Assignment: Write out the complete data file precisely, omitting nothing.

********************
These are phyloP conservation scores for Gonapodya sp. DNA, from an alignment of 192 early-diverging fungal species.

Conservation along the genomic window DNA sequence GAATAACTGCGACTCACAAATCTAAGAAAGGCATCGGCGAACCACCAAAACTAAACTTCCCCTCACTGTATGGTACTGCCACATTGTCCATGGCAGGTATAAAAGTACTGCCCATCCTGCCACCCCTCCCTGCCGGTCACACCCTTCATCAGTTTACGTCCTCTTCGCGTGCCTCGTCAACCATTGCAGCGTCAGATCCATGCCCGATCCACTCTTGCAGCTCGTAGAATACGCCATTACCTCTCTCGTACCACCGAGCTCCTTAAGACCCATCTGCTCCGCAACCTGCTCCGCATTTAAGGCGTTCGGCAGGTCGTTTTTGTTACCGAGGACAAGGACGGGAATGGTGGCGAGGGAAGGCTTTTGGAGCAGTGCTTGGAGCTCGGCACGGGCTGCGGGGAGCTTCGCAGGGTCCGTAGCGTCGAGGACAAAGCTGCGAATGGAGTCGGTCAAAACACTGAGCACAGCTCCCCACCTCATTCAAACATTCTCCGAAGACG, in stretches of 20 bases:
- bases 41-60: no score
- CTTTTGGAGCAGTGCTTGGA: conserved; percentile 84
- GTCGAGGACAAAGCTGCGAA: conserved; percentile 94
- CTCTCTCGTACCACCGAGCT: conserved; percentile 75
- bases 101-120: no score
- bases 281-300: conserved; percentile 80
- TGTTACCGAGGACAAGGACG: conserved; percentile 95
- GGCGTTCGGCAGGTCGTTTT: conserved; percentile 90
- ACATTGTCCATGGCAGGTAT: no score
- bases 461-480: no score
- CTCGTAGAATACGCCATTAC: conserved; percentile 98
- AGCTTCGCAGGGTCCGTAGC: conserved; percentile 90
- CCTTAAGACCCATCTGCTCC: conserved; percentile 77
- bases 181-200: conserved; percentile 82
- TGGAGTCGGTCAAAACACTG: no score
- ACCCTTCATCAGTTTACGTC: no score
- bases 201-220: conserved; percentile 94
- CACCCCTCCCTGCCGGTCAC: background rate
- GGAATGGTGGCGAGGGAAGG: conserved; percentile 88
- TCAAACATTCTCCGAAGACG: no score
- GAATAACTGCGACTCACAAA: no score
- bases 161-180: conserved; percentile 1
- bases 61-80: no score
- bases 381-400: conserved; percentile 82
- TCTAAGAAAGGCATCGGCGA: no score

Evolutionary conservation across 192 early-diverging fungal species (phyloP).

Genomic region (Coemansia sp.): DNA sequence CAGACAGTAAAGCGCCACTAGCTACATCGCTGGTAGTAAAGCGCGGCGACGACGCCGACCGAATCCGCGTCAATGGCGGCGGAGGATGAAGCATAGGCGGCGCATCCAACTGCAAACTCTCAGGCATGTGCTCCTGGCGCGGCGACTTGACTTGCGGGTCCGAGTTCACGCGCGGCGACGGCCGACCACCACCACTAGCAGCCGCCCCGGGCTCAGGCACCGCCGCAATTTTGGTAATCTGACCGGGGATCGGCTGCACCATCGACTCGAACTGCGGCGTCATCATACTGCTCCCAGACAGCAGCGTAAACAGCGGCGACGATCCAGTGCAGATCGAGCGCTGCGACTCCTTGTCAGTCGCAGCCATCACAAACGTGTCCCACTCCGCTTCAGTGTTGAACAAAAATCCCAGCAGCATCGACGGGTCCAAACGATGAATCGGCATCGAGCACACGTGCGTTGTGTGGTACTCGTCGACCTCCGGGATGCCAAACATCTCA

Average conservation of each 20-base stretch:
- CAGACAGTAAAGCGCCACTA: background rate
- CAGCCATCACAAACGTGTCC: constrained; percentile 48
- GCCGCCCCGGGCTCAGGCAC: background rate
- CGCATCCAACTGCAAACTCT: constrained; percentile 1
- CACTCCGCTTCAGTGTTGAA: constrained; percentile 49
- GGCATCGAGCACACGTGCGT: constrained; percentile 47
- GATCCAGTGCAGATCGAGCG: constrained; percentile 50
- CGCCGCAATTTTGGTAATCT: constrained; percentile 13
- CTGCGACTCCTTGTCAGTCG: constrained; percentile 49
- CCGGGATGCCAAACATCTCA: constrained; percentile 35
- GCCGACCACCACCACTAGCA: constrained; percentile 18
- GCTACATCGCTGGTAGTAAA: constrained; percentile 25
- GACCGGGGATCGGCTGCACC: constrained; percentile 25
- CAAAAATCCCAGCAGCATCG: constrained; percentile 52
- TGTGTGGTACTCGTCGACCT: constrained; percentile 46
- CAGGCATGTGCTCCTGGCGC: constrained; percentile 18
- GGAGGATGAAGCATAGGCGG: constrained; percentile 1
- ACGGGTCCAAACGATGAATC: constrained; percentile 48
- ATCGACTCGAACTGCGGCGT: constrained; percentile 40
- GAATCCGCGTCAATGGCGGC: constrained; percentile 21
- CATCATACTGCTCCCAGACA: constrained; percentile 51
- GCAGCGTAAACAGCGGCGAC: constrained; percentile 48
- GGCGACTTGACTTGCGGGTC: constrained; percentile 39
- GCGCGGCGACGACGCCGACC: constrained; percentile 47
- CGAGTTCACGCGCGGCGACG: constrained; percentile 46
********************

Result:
These are phyloP conservation scores for Gonapodya sp. DNA, from an alignment of 192 early-diverging fungal species.

Conservation along the genomic window DNA sequence GAATAACTGCGACTCACAAATCTAAGAAAGGCATCGGCGAACCACCAAAACTAAACTTCCCCTCACTGTATGGTACTGCCACATTGTCCATGGCAGGTATAAAAGTACTGCCCATCCTGCCACCCCTCCCTGCCGGTCACACCCTTCATCAGTTTACGTCCTCTTCGCGTGCCTCGTCAACCATTGCAGCGTCAGATCCATGCCCGATCCACTCTTGCAGCTCGTAGAATACGCCATTACCTCTCTCGTACCACCGAGCTCCTTAAGACCCATCTGCTCCGCAACCTGCTCCGCATTTAAGGCGTTCGGCAGGTCGTTTTTGTTACCGAGGACAAGGACGGGAATGGTGGCGAGGGAAGGCTTTTGGAGCAGTGCTTGGAGCTCGGCACGGGCTGCGGGGAGCTTCGCAGGGTCCGTAGCGTCGAGGACAAAGCTGCGAATGGAGTCGGTCAAAACACTGAGCACAGCTCCCCACCTCATTCAAACATTCTCCGAAGACG, in stretches of 20 bases:
- bases 41-60: no score
- CTTTTGGAGCAGTGCTTGGA: conserved; percentile 84
- GTCGAGGACAAAGCTGCGAA: conserved; percentile 94
- CTCTCTCGTACCACCGAGCT: conserved; percentile 75
- bases 101-120: no score
- bases 281-300: conserved; percentile 80
- TGTTACCGAGGACAAGGACG: conserved; percentile 95
- GGCGTTCGGCAGGTCGTTTT: conserved; percentile 90
- ACATTGTCCATGGCAGGTAT: no score
- bases 461-480: no score
- CTCGTAGAATACGCCATTAC: conserved; percentile 98
- AGCTTCGCAGGGTCCGTAGC: conserved; percentile 90
- CCTTAAGACCCATCTGCTCC: conserved; percentile 77
- bases 181-200: conserved; percentile 82
- TGGAGTCGGTCAAAACACTG: no score
- ACCCTTCATCAGTTTACGTC: no score
- bases 201-220: conserved; percentile 94
- CACCCCTCCCTGCCGGTCAC: background rate
- GGAATGGTGGCGAGGGAAGG: conserved; percentile 88
- TCAAACATTCTCCGAAGACG: no score
- GAATAACTGCGACTCACAAA: no score
- bases 161-180: conserved; percentile 1
- bases 61-80: no score
- bases 381-400: conserved; percentile 82
- TCTAAGAAAGGCATCGGCGA: no score

Evolutionary conservation across 192 early-diverging fungal species (phyloP).

Genomic region (Coemansia sp.): DNA sequence CAGACAGTAAAGCGCCACTAGCTACATCGCTGGTAGTAAAGCGCGGCGACGACGCCGACCGAATCCGCGTCAATGGCGGCGGAGGATGAAGCATAGGCGGCGCATCCAACTGCAAACTCTCAGGCATGTGCTCCTGGCGCGGCGACTTGACTTGCGGGTCCGAGTTCACGCGCGGCGACGGCCGACCACCACCACTAGCAGCCGCCCCGGGCTCAGGCACCGCCGCAATTTTGGTAATCTGACCGGGGATCGGCTGCACCATCGACTCGAACTGCGGCGTCATCATACTGCTCCCAGACAGCAGCGTAAACAGCGGCGACGATCCAGTGCAGATCGAGCGCTGCGACTCCTTGTCAGTCGCAGCCATCACAAACGTGTCCCACTCCGCTTCAGTGTTGAACAAAAATCCCAGCAGCATCGACGGGTCCAAACGATGAATCGGCATCGAGCACACGTGCGTTGTGTGGTACTCGTCGACCTCCGGGATGCCAAACATCTCA

Average conservation of each 20-base stretch:
- CAGACAGTAAAGCGCCACTA: background rate
- CAGCCATCACAAACGTGTCC: constrained; percentile 48
- GCCGCCCCGGGCTCAGGCAC: background rate
- CGCATCCAACTGCAAACTCT: constrained; percentile 1
- CACTCCGCTTCAGTGTTGAA: constrained; percentile 49
- GGCATCGAGCACACGTGCGT: constrained; percentile 47
- GATCCAGTGCAGATCGAGCG: constrained; percentile 50
- CGCCGCAATTTTGGTAATCT: constrained; percentile 13
- CTGCGACTCCTTGTCAGTCG: constrained; percentile 49
- CCGGGATGCCAAACATCTCA: constrained; percentile 35
- GCCGACCACCACCACTAGCA: constrained; percentile 18
- GCTACATCGCTGGTAGTAAA: constrained; percentile 25
- GACCGGGGATCGGCTGCACC: constrained; percentile 25
- CAAAAATCCCAGCAGCATCG: constrained; percentile 52
- TGTGTGGTACTCGTCGACCT: constrained; percentile 46
- CAGGCATGTGCTCCTGGCGC: constrained; percentile 18
- GGAGGATGAAGCATAGGCGG: constrained; percentile 1
- ACGGGTCCAAACGATGAATC: constrained; percentile 48
- ATCGACTCGAACTGCGGCGT: constrained; percentile 40
- GAATCCGCGTCAATGGCGGC: constrained; percentile 21
- CATCATACTGCTCCCAGACA: constrained; percentile 51
- GCAGCGTAAACAGCGGCGAC: constrained; percentile 48
- GGCGACTTGACTTGCGGGTC: constrained; percentile 39
- GCGCGGCGACGACGCCGACC: constrained; percentile 47
- CGAGTTCACGCGCGGCGACG: constrained; percentile 46